Olive Oatman was a 14 year old traveling west in 1851 when Southwest Indians attacked her family’s wagon train in Arizona (then Mexico), capturing Olive and her seven-year-old sister Mary Ann.
The girls lived with their captors for a year, then were traded to the Mohave, who raised them. Mary Ann died, and Olive was ransomed back to the whites in 1856, wearing a chin tattoo. She became a celebrity in her day, embarking on a lecture tour promoting a book that Rev. Royal B. Stratton wrote about her ordeal, The Captivity of the Oatman Girls. Newly published, The Blue Tattoo: The Life of Olive Oatman is the first scholarly biography of Olive Oatman. It debunks a number of myths that have circulated about her over the past century and a half. Ten such myths follow.
1 – Her captors were Apaches.
Though Olive later identified them as Apaches—commonly assumed, in her era, to encompass a variety of dangerous Southwest tribes—her captors were probably much less notorious. Their proximity to the murder site, regular contact with the Mohave Indians, hunter-gatherer lifestyle and small scale farming practices suggest they were one of four fluid groups of Yavapais. Most likely they were Tolkepayas, a name that distinguishes them more geographically than culturally from other free-ranging yet interconnected Yavapais.
2 – The rest of the Oatman family was killed in the massacre.
Not everyone. Olive’s brother Lorenzo, nearly 15, was left for dead near Gila Bend. He managed to return to the remainder of the party the Oatmans had left behind at Maricopa Wells. He and Olive reconnected at Fort Yuma soon after her ransom.
3 – She was a slave to the Mohave.
Though she and her younger sister Mary Ann did serve as slaves to the Yavapais during the year they spent with them, they were not slaves to the Mohave. They were adopted into the family that had arranged for their retrieval from the Yavapais, given their clan name Oach and treated as family. The term the Mohave used to describe them, “ahwe,” meant “stranger” or “enemy,” not “slave” or “captive.”
4 – She wore a tattoo that marked her as a captive.
In her public lectures, Olive said the Mohave tattooed their captives to ensure they would be recognized if they escaped. “You perceive I have the mark indelibly placed upon my chin,” she said, neglecting to mention that most Mohave women wore chin tattoos. Stratton’s book, too, claimed that the girls received designs specific to “their own captives.” But the very pattern Olive wore appears on a ceramic figurine of the late 19th-early 20th century that displays traditional Mohave face painting, tattoo, beads and clothing.
5 – Her Mohave nickname was Olivia.
The Mohave called her “Aliutman,” an elision of Olive Oatman. But the tribe loved teasing and obscene nicknames. Olive’s name, Spantsa, the meaning of which is not printable here (it’s explained in the biography), appeared on the travel pass that was sent by the U.S. army to the Mohave for her ransom. Stratton listed her name as “Olivia” when he quoted the pass in The Captivity of the Oatman Girls, presumably after learning of the nickname’s explicit meaning.
6 – She wanted to leave the Mohave but had no opportunity for escape.
Olive told one of the first reporters to interview her that the Mohaves always told her she was free to leave when she wanted to, but that they wouldn’t accompany her to the nearest white settlement for fear of retribution for having kept her for so long. Since she didn’t know the way, she reasoned, she couldn’t go. But that didn’t explain why she didn’t approach any of the 200 white men who mingled and traded with the Mohave for a week in 1854 when the Whipple Expedition came surveying for a railroad route—a major event during her life as a Mohave that was conspicuously omitted from Captivity of the Oatman Girls.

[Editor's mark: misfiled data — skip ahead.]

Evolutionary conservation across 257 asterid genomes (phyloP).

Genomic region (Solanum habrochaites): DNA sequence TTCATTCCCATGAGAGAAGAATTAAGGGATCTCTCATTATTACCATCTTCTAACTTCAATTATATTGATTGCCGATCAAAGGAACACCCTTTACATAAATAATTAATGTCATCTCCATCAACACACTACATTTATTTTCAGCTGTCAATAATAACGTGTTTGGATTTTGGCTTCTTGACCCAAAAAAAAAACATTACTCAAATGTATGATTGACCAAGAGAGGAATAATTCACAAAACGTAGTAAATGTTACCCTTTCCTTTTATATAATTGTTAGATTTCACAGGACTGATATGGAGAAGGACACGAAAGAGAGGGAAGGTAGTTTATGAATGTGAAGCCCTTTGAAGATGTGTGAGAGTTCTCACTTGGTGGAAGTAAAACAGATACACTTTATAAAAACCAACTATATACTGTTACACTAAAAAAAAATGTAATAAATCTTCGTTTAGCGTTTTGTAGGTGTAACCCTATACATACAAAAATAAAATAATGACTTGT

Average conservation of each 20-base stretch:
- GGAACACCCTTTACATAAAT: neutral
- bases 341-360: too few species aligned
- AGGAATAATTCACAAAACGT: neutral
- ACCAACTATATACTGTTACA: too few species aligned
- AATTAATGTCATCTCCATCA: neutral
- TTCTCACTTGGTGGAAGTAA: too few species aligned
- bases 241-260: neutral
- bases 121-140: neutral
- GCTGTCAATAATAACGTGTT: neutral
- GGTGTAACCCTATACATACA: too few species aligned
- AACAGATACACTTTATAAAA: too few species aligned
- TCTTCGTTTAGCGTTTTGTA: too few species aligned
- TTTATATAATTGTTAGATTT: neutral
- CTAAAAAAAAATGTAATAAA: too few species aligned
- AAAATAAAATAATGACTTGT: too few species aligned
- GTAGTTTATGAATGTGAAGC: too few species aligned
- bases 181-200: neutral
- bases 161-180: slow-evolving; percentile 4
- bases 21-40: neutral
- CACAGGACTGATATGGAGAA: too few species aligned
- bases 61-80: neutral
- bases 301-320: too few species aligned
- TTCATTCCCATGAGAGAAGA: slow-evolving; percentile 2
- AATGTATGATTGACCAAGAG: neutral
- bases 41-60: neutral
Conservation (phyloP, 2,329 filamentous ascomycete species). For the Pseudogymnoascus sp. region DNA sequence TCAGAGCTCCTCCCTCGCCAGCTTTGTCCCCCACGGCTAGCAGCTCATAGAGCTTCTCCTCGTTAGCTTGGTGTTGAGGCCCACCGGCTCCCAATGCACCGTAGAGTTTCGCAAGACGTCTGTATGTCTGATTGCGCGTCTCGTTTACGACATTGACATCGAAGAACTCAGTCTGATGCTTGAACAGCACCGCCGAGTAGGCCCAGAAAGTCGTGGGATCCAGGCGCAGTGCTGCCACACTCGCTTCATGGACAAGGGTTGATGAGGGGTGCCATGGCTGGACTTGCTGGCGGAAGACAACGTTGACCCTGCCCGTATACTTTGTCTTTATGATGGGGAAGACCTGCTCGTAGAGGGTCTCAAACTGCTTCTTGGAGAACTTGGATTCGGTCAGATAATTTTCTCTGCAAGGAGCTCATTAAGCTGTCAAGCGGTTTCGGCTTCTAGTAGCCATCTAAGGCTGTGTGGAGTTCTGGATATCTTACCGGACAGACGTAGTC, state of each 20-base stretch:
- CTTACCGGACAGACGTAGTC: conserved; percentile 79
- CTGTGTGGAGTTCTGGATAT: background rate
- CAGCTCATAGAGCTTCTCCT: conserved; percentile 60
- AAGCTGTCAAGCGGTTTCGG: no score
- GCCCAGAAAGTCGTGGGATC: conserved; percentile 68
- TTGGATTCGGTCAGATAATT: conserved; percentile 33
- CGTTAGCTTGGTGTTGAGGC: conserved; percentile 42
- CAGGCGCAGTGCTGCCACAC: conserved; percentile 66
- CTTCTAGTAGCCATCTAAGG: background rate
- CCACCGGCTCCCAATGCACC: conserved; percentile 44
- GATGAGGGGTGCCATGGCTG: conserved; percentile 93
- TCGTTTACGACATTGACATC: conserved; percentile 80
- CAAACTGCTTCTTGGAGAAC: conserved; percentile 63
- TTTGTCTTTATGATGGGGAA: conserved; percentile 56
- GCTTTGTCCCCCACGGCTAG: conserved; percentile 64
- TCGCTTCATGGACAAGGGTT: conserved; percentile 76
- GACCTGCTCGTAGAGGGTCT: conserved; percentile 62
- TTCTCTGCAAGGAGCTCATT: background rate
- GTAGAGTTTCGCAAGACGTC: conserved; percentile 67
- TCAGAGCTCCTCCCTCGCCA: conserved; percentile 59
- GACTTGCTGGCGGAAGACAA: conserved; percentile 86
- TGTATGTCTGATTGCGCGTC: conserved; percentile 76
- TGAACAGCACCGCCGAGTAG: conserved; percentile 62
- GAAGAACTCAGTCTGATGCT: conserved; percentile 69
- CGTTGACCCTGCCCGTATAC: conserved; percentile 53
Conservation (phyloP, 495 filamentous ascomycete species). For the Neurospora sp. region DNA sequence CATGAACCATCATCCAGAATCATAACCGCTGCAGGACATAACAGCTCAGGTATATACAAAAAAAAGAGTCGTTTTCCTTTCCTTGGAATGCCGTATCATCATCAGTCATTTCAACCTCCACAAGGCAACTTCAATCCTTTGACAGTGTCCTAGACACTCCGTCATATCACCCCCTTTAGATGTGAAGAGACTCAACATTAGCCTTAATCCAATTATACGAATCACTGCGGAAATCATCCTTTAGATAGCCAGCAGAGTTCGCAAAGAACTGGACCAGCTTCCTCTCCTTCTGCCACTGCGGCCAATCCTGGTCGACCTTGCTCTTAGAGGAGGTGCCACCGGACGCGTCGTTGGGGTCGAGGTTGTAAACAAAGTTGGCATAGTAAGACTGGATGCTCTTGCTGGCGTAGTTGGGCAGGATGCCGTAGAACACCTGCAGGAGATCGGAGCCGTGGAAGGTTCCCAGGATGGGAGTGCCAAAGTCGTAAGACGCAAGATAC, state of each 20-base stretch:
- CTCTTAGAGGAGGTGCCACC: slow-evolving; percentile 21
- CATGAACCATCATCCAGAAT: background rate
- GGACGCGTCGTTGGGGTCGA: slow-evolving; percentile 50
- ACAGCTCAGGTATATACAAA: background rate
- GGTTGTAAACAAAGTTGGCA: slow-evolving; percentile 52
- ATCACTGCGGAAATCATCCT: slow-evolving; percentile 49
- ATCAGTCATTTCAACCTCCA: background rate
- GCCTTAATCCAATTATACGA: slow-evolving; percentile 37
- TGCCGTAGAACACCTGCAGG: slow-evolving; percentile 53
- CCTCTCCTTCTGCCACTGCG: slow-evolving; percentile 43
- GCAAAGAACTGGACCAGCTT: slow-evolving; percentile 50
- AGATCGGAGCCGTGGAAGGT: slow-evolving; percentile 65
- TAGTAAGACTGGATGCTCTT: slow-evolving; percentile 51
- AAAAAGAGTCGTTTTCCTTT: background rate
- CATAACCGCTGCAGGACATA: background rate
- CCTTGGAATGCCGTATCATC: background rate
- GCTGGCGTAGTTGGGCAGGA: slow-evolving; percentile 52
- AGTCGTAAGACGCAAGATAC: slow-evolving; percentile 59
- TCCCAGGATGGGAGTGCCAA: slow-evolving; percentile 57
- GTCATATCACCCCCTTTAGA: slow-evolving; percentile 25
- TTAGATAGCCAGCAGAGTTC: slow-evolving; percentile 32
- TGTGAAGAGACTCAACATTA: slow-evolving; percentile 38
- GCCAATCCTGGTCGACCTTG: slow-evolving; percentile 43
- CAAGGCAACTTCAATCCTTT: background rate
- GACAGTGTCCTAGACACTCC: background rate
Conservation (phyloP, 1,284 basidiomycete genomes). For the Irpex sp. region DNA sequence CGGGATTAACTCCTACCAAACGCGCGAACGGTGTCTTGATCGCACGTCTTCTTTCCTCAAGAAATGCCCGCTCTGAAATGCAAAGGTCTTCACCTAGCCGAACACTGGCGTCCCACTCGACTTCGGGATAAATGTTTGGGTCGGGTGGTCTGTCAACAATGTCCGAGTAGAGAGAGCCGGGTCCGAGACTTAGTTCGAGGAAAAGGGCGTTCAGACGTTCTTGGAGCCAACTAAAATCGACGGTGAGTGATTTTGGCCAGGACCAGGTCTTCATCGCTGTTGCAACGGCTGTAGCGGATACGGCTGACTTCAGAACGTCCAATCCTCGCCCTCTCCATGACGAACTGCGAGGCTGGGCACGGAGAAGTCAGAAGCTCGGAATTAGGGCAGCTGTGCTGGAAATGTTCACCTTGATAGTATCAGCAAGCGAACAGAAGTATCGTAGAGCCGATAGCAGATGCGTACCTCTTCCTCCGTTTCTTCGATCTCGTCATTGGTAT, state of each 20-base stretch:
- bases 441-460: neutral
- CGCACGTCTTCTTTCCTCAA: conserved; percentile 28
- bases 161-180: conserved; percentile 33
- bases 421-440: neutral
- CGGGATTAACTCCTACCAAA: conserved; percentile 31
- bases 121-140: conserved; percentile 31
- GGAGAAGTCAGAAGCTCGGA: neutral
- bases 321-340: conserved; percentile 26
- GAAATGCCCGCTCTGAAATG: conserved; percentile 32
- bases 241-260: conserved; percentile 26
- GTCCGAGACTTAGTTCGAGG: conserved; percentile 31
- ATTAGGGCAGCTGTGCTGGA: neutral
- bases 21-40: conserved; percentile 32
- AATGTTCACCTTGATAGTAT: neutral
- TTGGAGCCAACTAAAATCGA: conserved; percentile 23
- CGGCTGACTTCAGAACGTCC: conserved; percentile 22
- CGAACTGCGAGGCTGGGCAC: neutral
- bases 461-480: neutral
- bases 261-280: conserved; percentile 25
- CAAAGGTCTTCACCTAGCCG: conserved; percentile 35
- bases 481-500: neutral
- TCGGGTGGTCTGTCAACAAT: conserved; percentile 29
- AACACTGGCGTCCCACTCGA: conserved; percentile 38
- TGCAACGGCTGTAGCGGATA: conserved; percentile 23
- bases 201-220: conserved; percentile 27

7 – She married a Mohave and had Mohave children.
Olive almost certainly didn’t marry a Mohave or bear his children. If she had, it would have been a highly unusual, thus memorable, piece of tribal history. The late Llewellyn Barrackman, who was the tribe’s unofficial historian, reported that if Olive had, “we would all know.” He added that the children would have stood out as mixed-race Mohaves who could have been easily traced to her. Furthermore, though she married after her ransom, Olive never had biological children, which raises the possibility that she couldn’t. Finally, a half century after her ransom, when the anthropologist A.L. Kroeber interviewed a Mohave named Musk Melon who had known Olive well, he said nothing about her having been married.
8 – She hated the Mohave Indians.
Olive cried into her hands when she was delivered to the U.S. Army at Fort Yuma. She paced the floor and wept at night after she and Lorenzo moved to Oregon to live near their cousins. A friend described her as a “grieving, unsatisfied woman” who longed to return to the Mohave. And when Olive heard that a tribal dignitary named Irataba was traveling to New York in 1864, she went to visit him. As hard as Stratton tried to twist her story into an indictment of the “degraded bipeds” who raised her, Olive’s love for the Mohave bleeds through the pages of Stratton’s book, and it is also clear in the interviews she gave soon after her ransom.
9 – She lived happily after her ransom.
She married a rancher who became a wealthy banker, and they adopted a child and lived a comfortable life in Sherman, Texas. But in her forties, Olive battled debilitating headaches and depression. In 1881, she spent nearly three months at a medical spa in Canada, largely in bed. Oatman seemed to suffer from some chronic form of post-traumatic stress for most of her later life.
10 – She died in an insane asylum.
Olive died of a heart attack in 1903; she was never in an asylum. It was, ironically, Stratton who was committed to an asylum and died there in 1875.